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Actress Francine York, Iron Range native, dies at 80

Actress Francine York, an Iron Range native who had dozens of television and film credits, died Friday in California at age 80. (News Tribune file photo)

Actress Francine York, a Northland native who had more than 150 television and film credits but never forgot her Iron Range roots, died Friday in California.

York, who was born Francine Yerich in Aurora, was 80 and had cancer, according to her close friend Pepper Jay.

York once declared the 1973 cult film "The Doll Squad" her most popular film, but she played everything from an alien to a exotic belly dancer. On "Batman," she played Lydia Limpet, the Bookworm's henchwoman. Her credits included guest roles on "Bewitched," "General Hospital," "I Dream of Jeannie," "Perry Mason," "Lost in Space" and "My Favorite Martian." She also appeared in "Tickle Me" with Elvis Presley.

Her more recent roles include "Family Man" with Nicolas Cage, "Hot in Cleveland" and "Star Trek: Progeny."

York was born in Aurora in 1936, one of two children of Frank and Sophie Yerich. The family moved to Cleveland for a few years before returning to the Range, according to an online biography. She attended Aurora High School, where she took part in class plays, won the Miss Eveleth contest at age 17, and later was a runner-up in the Miss Minnesota pageant.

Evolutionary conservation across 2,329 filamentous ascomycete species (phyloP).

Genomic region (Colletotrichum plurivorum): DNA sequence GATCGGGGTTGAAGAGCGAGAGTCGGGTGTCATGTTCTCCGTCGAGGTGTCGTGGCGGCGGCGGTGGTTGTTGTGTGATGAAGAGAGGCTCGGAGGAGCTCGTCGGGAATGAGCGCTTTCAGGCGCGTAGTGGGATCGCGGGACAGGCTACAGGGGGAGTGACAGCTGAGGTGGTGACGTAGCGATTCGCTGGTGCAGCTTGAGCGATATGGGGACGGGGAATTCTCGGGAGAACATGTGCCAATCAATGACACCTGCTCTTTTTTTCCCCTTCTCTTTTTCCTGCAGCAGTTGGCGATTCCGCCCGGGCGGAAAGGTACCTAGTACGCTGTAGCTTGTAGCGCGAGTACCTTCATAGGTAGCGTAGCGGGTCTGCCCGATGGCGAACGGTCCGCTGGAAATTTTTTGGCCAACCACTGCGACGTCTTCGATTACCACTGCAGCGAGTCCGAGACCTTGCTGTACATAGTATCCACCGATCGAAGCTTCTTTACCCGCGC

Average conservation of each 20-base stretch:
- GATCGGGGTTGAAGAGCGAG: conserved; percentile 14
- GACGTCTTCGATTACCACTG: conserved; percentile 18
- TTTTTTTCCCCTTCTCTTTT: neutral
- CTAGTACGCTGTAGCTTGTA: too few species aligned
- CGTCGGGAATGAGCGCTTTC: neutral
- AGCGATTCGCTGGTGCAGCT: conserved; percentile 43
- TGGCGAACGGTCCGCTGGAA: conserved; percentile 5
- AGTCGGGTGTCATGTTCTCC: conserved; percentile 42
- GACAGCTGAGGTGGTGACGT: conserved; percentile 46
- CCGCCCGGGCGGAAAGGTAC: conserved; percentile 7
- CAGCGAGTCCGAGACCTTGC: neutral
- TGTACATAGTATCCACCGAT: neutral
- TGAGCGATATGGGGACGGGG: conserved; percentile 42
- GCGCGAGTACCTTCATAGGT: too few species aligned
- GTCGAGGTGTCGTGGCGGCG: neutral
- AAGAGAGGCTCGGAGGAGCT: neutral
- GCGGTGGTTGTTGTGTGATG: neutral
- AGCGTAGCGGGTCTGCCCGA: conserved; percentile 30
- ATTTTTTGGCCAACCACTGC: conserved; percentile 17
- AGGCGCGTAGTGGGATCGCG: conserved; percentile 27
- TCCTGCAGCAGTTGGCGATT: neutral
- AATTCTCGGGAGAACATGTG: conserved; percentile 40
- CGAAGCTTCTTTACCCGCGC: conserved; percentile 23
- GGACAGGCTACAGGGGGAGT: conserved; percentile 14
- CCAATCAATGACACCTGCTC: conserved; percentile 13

"You can't take the Range out of the girl," she told a reporter in 1991, when she returned to the Northland for her parents' 56th wedding anniversary. "There's nothing like coming to your roots. It gives you a sense of where you came from."

As a teen, York was "active in the 4-H club, where she won several blue ribbons for cooking in both county and state fairs. This proved to be valuable experience for Francine later on, when she would not only host, but do all of the gourmet cooking for dinner parties for some of Hollywood's biggest names," the online biography says.

York later moved to Minneapolis and then California. She danced as a showgirl in San Francisco before moving to Los Angeles, where she played the Moulin Rouge nightclub. Her screen career was launched when Jerry Lewis cast her in "It's Only Money," and she went on to appear in five more Lewis films.

Of some of her famous co-stars, she said in a 1991 article that ran in the News Tribune, Presley "would talk under his breath" and tell off producers. And Marlon Brando "couldn't remember his lines" and had to wear a receiver in his ear to remind him of what to say.

York appeared in sci-fi and cult movies such as "Curse of the Swamp People" and "The Centerfold Girls," often costumed in latex or leather. She told USA Today last year, "The studios would often hire me because I was attractive, then realized I could act, too!"

York never married and had no children. For 10 years, she was the companion of director Vincent Sherman, who died in 2006.

She later parlayed her cooking experience into appearances on culinary shows and wrote recipes and fitness programs that appeared in national health magazines. In the early 1980s she promoted walnut potica made by the Italian Bakery in Virginia.

York was in the process of writing her autobiography when she developed cancer. There was no immediate word on funeral arrangements.

Reuters contributed to this report.